FIG. 20 shows a time chart which, in relation to the sequence circuit of FIG. 19, illustrates changes of signals appearing respectively on the output lines 326, 329 and 331 of the three one-shot multivibrators, output line 332 of the OR gate 327, output lines 339 through 341 of the counter 338, output line 346 of the flip-flop 344, and also on the output lines 335 and 336 of the AND gates 333 and 334 when pulse signals are produced on the output line 324 of the AND gate 323 in response to application of the timing pulses. As is obvious from this time chart, during the period between a time point No where the sewing machine is started to run posterior to selection of the stitch pattern E and a time point N1 where the counted value of the counter 338 reaches decimal 5, the step motor 35 is driven in response to the pulse signal produced on the output line 336 of the AND gate 334 and causes three-step counterclockwise rotation of its output shaft 36. And in the next period from N1 to N2, the step motor is driven sequentially in response to the pulse signal produced on the line 335 of the AND gate 333 and causes three-step clockwise rotation of the output shaft 36. It is fully understood from FIG. 20 that the angle of clockwise and counterclockwise rotation of the output shaft 36 is 4 in the first and second steps, and 2 in the third step. And the step motor 35 repeats the foregoing action posterior to the time point N2. Consequently, the cam members 38 and 40 are rotated according to the sequence shown in the column of stitch pattern E in FIG. 10, so that a plurality of the patterns E are formed continuously during the running of the sewing machine.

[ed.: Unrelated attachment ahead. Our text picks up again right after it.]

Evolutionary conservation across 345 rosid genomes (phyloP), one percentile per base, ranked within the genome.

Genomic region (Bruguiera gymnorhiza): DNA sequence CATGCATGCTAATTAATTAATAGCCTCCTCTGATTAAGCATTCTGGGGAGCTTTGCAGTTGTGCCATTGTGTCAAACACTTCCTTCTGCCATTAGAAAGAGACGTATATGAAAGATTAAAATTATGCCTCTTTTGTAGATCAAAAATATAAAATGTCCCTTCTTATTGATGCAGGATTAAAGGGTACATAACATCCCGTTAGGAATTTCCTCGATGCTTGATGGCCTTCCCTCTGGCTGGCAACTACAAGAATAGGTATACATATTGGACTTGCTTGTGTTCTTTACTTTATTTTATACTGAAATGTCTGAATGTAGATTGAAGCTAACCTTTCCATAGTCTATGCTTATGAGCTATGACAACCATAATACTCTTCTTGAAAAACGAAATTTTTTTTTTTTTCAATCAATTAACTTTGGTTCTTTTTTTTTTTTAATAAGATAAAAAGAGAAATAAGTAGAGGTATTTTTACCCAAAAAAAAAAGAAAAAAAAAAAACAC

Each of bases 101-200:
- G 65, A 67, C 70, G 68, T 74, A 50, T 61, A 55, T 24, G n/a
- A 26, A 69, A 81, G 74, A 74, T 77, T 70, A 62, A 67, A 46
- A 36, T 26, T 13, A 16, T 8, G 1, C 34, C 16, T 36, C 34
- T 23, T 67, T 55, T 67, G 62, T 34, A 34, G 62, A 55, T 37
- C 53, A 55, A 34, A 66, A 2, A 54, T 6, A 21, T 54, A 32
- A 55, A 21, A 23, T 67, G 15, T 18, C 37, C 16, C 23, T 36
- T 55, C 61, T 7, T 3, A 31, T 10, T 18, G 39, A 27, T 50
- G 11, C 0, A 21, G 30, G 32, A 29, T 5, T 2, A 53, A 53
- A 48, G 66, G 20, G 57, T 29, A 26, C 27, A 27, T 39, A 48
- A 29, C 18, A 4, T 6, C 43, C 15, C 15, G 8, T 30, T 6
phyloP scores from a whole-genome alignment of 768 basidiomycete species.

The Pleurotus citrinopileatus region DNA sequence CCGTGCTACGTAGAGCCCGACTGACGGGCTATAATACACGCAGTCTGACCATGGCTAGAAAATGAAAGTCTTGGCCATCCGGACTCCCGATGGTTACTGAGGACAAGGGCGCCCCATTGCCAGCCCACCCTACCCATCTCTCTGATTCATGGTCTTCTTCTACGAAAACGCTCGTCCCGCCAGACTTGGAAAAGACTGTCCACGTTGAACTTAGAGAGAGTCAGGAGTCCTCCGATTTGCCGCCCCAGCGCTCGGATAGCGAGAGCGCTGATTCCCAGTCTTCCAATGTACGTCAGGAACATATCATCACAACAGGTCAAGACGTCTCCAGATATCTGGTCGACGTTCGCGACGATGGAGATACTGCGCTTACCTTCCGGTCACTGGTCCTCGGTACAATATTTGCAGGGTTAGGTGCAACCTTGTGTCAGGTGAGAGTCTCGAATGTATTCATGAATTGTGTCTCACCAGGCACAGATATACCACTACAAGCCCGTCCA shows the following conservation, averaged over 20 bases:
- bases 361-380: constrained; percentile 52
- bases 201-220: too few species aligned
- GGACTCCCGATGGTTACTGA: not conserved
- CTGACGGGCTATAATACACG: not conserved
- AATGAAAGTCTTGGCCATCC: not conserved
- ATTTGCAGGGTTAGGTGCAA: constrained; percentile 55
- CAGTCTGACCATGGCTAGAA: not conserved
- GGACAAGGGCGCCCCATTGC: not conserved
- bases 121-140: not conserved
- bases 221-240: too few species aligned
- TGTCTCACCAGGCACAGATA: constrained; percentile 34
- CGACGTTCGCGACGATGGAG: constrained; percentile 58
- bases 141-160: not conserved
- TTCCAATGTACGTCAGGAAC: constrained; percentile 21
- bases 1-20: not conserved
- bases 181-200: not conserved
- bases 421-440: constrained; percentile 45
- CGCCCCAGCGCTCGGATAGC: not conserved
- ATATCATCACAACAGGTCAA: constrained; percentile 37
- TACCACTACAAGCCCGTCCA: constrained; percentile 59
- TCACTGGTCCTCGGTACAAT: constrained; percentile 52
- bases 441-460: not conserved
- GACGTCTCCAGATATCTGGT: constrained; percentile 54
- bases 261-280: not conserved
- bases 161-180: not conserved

It is apparent that stitch pattern F or G of FIG. 10 can be formed in the same manner as in the preceding case of stitch pattern E by utilizing the sequence circuit of FIG. 19. With respect to formation of stitch patterns each consistig of six or more stitches, it will be understood that any stitch pattern consisting of odd stitches is achievable by driving the cam members 38 and 40 according to a sequence similar to the one used in forming the stitch pattern D, and any stitch pattern consisting of even stitches is achievable by driving the cam members according to a sequence similar to the one used in forming the stitch pattern E.